Direct-Channel Digital Maturity Needs Another Look

CCG Catalyst Commentary

Direct-Channel Digital Maturity Needs Another Look

By: Tyler Brown

May 21, 2024

The drama of risk management gone wrong at Banking-as-a-Service (BaaS) banks is taking attention away from a key imperative in financial services: the work financial institutions (FIs) need to do on their direct channels. Many customers find FIs don’t meet the bar with their customer experience — in CCG Catalyst’s US Banking Study 2023, the top complaint bank executive respondents said retail and commercial customers had was “customer experience is lacking.” Moreover, direct channels are an area where there is well-documented guidance on compliance, making it far less risky to tinker with.

Bankers want to create a better experience. The top priority in the next 5 years that bankers have for their retail business, according to our study, is to improve the customer journey (64%). That goes for the commercial business, too (56%). Bankers’ control over relationships through their direct channels should give them both a risk cushion and a strong incentive to invest strategically in next-generation solutions for the customer journey. But that doesn’t mean such efforts will be easy — FIs need to put in the work.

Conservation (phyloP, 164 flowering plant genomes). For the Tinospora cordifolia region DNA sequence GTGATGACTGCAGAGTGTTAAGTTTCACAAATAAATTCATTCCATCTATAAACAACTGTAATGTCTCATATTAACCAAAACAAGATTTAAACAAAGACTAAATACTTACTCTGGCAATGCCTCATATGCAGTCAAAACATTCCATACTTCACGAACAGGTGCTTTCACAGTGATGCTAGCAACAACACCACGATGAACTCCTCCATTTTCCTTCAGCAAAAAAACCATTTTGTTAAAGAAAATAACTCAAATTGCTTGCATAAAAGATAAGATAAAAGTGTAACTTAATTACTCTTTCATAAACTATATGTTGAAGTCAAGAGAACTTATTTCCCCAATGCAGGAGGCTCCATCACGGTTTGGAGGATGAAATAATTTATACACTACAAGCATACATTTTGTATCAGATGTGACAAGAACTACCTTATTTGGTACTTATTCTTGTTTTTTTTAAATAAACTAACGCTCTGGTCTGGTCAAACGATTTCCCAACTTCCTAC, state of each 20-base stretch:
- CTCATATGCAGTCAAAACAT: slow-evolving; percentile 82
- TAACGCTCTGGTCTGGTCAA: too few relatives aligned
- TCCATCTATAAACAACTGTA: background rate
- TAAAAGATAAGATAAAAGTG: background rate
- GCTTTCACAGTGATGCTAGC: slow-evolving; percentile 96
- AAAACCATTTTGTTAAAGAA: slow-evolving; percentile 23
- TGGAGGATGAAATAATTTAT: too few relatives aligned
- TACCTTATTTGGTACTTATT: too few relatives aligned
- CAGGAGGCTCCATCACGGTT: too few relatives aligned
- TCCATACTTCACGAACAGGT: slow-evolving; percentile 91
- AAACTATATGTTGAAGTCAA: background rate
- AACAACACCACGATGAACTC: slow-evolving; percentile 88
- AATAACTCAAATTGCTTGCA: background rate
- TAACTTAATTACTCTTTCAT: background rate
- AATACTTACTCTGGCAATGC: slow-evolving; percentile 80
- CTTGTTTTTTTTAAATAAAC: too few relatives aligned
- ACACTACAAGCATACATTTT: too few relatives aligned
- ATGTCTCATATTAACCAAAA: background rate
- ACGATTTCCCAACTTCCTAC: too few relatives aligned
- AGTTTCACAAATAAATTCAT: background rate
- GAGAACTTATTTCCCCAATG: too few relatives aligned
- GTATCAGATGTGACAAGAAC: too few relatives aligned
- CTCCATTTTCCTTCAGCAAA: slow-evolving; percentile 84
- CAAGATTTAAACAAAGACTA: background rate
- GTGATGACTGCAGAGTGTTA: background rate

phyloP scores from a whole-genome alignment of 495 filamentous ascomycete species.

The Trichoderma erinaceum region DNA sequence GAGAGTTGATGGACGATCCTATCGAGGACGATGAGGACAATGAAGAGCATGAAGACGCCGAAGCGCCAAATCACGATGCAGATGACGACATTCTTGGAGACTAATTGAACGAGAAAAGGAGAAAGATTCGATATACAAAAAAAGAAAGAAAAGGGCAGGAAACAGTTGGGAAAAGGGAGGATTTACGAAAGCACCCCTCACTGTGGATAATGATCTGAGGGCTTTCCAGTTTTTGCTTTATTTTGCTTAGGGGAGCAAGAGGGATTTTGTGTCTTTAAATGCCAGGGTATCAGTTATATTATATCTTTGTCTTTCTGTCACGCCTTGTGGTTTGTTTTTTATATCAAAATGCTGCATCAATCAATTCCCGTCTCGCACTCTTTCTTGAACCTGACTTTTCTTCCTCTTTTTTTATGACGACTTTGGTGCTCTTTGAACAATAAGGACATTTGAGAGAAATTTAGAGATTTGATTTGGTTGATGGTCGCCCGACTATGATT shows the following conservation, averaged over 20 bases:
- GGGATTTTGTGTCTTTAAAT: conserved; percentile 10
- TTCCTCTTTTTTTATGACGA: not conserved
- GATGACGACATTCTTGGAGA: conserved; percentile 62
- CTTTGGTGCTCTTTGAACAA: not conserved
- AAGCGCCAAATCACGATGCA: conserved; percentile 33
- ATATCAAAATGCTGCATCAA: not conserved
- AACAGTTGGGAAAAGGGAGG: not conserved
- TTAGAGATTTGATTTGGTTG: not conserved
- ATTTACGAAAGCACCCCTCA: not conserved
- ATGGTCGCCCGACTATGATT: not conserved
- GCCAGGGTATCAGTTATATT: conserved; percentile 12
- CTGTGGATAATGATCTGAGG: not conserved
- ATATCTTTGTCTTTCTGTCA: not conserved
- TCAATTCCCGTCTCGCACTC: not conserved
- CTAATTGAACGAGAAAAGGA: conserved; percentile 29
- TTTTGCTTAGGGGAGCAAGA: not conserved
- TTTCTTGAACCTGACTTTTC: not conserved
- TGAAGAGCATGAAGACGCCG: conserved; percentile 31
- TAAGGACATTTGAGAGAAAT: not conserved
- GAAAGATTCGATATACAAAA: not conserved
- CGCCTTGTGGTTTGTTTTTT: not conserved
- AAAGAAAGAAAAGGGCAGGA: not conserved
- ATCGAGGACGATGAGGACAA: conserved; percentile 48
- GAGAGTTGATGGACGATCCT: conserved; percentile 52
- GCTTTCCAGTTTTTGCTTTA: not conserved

Here are three key areas necessary to address for a better customer journey:

  • FIs need a model for product development that informs a modern customer experience. That includes their philosophy about creating something that’s competitive: Is the focus on keeping up with competitors? Are vendor roadmaps a crutch? Are they doing the right customer research, and is it thorough?
  • FIs need to offer the features and functions their customers demand, delivered through the right channels and straightforward to use. Those channels may include digital banking, the customer service center, the branch, and physical self-service. Employees also need the right tools to make the back office efficient.
  • A huge hurdle FIs face with implementation is the complex patchwork of vendors, platforms, and point solutions across channels that form the foundation of the customer experience. As we’ve written, it may be tempting to go with one or a few vendors to simplify the procurement of comprehensive solutions. But that strategy is unlikely to support a best-in-class product.

As we discussed in our report, “Successes in Transformation: Lessons from the Field,” customer expectations for the experience have risen thanks to tech-focused providers. Banks need to evolve and differentiate in response. To compete successfully for customers, FIs need to commit to omnichannel digital maturity — modernizing and integrating digital and physical banking.

Core to any FI’s direct strategy should be the holistic experience and smooth handoffs between channels. Fortunately, FIs are starting from a point where their management, risk departments, and regulators should feel comfortable. Third-party risk is not out of the ordinary for direct channels — today’s banking rules are written with the context of bank technology that FIs use to serve their customers directly. Vendors have historically designed their products for that use case. As such, direct channels are a safe way to do business, and they remain an important way to drive innovation, with the right commitment.